A former NYPD inspector says he has refuted damning testimony about himself by Jona Rechnitz, the feds’ star witness in the corruption trial of ex-corrections union head Norman Seabrook.
At the trial last month, Rechnitz said Stephen McAllister, who retired from the NYPD in 2009 and is police commissioner of Floral Park on Long Island, had been one of four NYPD brass Rechnitz flew on a private plane to a college football game in Miami in 2013. The group was accompanied by prostitutes Rechnitz said he paid for.
But McAllister, who was investigated by the Floral Park village attorney after Rechnitz’s testimony, said he showed evidence that he had not been on the plane.
“I showed them receipts,” he told NYPD Confidential. “I took a Jet Blue flight on a Saturday to West Palm. The other guys didn’t arrive until Monday. I rented a Budget car and drove to Miami for the Notre Dame-Alabama game.”
The feds based their case against Seabrook largely on Rechnitz, who was at the heart of a corruption probe that led to the retirement or transfer of a dozen NYPD chiefs and inspectors.
Prosecutors accused Seabrook of accepting a $60,000 kickback from Rechnitz in return for steering $20 million in union funds to hedge-funder Murray Huberfeld, who was tried with Seabrook. Jurors apparently questioned Rechnitz’s credibility; the trial ended in a hung jury.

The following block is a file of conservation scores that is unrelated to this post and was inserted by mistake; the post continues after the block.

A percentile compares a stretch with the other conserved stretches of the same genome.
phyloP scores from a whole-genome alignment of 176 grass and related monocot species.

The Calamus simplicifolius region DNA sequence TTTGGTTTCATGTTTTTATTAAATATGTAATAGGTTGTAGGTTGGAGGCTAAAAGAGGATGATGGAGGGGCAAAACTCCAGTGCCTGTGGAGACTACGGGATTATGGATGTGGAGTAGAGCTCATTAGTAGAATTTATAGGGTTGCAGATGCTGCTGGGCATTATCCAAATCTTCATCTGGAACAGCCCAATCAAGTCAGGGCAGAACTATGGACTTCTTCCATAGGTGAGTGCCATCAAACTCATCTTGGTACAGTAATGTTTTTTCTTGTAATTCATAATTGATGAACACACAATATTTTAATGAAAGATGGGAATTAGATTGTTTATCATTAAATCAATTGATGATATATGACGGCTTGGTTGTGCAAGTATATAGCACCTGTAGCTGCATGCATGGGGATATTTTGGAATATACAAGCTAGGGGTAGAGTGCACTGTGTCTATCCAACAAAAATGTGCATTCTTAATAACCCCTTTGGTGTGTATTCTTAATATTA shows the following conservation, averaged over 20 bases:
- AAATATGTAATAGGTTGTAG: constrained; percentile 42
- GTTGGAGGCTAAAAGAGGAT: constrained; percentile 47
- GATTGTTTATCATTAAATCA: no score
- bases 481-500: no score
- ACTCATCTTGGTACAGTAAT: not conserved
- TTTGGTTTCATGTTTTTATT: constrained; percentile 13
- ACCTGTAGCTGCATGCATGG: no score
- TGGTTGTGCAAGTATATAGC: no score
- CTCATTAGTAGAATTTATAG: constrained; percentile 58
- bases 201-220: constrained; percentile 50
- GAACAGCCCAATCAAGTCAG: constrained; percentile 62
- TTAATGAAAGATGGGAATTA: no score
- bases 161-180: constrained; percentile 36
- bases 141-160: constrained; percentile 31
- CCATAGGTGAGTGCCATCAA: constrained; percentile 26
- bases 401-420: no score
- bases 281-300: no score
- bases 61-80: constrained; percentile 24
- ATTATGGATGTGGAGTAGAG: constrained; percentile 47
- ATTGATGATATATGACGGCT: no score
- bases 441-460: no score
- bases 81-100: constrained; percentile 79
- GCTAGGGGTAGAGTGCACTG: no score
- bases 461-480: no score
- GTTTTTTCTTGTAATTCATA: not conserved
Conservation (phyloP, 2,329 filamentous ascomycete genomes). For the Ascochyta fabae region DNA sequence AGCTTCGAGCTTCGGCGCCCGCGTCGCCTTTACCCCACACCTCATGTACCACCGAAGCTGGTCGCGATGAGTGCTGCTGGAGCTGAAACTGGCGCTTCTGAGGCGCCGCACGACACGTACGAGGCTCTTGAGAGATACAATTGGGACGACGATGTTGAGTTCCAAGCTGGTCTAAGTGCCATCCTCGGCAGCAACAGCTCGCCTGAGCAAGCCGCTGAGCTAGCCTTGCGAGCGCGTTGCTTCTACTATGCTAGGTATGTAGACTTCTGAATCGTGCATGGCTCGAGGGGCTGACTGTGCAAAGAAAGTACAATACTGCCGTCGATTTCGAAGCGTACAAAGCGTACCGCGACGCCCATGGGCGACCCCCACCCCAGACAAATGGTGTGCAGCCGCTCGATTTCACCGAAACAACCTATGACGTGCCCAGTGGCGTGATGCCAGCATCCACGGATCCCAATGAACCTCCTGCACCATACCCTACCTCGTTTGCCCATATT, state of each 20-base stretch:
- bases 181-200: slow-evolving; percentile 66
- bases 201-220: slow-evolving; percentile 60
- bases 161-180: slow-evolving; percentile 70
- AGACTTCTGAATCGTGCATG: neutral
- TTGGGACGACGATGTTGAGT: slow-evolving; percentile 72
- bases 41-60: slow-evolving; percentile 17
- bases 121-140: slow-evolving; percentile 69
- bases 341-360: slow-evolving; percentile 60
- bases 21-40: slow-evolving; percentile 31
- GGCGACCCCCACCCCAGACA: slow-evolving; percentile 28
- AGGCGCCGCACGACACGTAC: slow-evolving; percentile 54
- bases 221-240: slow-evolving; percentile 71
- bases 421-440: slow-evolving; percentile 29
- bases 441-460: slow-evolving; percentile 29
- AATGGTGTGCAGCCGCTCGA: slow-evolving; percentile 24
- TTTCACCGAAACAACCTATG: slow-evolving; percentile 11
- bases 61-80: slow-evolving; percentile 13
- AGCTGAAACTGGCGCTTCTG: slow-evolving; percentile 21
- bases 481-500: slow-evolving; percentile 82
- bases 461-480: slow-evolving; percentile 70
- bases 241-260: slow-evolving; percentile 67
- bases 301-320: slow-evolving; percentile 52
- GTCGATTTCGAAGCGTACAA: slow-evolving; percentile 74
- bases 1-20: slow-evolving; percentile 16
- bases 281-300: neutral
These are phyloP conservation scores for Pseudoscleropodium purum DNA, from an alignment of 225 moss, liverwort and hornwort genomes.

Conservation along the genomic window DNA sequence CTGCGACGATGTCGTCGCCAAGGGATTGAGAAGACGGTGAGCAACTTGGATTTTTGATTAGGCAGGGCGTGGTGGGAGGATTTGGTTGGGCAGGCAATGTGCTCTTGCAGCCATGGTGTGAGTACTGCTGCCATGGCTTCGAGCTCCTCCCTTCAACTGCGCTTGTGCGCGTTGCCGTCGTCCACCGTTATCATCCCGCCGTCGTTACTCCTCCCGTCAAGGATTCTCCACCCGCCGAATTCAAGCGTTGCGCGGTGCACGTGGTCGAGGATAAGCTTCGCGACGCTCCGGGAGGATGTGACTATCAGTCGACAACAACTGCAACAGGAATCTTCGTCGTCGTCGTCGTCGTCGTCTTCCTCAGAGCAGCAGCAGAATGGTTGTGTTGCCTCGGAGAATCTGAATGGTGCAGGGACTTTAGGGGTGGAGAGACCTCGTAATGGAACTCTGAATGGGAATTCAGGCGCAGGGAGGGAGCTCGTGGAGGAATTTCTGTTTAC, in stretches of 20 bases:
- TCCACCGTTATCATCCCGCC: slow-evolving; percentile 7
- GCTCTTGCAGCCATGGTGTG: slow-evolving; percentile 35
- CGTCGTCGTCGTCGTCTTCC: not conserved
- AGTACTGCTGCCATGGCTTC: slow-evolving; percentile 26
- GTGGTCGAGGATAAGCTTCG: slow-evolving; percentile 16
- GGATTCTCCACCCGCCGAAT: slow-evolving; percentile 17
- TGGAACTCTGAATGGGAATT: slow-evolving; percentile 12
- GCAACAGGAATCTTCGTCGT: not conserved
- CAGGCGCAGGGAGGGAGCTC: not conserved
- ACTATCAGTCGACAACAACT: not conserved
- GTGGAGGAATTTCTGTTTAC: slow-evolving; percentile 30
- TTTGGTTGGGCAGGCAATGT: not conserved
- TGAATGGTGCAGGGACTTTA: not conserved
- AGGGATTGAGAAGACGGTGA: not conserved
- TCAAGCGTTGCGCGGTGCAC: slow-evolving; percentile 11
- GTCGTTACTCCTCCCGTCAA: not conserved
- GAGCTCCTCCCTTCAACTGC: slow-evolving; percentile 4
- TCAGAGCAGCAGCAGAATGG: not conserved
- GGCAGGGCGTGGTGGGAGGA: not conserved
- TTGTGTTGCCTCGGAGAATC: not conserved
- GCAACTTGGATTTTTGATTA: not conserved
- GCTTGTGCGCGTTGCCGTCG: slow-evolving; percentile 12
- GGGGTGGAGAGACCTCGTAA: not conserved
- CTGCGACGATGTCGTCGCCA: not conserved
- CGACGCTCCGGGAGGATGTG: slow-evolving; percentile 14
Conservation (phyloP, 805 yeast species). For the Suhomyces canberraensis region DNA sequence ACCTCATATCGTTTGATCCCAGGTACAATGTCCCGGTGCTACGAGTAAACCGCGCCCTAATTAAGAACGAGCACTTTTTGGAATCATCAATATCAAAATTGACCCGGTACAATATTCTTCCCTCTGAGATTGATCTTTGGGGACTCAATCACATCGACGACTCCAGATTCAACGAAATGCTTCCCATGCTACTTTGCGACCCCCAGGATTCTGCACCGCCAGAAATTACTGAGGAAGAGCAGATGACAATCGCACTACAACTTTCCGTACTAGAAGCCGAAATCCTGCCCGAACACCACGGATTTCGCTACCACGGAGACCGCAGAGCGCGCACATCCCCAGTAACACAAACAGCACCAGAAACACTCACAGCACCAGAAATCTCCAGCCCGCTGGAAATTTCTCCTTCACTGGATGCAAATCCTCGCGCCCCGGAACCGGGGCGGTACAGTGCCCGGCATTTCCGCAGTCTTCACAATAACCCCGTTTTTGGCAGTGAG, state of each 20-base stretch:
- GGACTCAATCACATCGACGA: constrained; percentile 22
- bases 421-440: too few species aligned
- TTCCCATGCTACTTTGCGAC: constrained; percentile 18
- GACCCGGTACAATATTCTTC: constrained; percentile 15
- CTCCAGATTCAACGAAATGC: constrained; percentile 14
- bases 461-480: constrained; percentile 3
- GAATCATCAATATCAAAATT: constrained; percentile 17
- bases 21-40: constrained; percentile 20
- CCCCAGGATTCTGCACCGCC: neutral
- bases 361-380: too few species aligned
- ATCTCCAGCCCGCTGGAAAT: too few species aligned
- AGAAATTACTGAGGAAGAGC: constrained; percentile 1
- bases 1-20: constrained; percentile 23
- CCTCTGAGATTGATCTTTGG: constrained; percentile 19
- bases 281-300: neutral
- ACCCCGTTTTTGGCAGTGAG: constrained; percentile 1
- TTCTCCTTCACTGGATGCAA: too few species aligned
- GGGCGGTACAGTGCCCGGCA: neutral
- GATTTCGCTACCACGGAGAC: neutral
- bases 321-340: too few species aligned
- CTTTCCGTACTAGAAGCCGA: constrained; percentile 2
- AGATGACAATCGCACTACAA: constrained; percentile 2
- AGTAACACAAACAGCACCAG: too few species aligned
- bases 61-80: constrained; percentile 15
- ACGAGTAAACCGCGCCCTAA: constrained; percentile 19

McAllister’s claims will not help prosecutors, who plan to retry Seabrook. And it’s unclear how they hope to re-establish Rechnitz’s credibility.
McAllister said Floral Park accepted his proof, and he continues as commissioner. Village attorney John E. Ryan could not be reached for comment.
McAllister said he met Rechnitz through Jeremy Reichberg, whom McAllister knew since commanding the 66th Precinct in Borough Park.
“Everyone knew Jeremy,” he said of Reichberg, who has pleaded not guilty to corruption charges. Rechnitz pleaded guilty to fraud in return for his testimony.
“When you first meet Rechnitz, you don’t know, he seemed like a nice guy. He fooled a lot of people. He fooled the mayor,” McAllister said, referring to Bill de Blasio, whose political campaigns received nearly $200,000 in contributions Rechnitz arranged.
“He may also have fooled the feds,” McAllister said.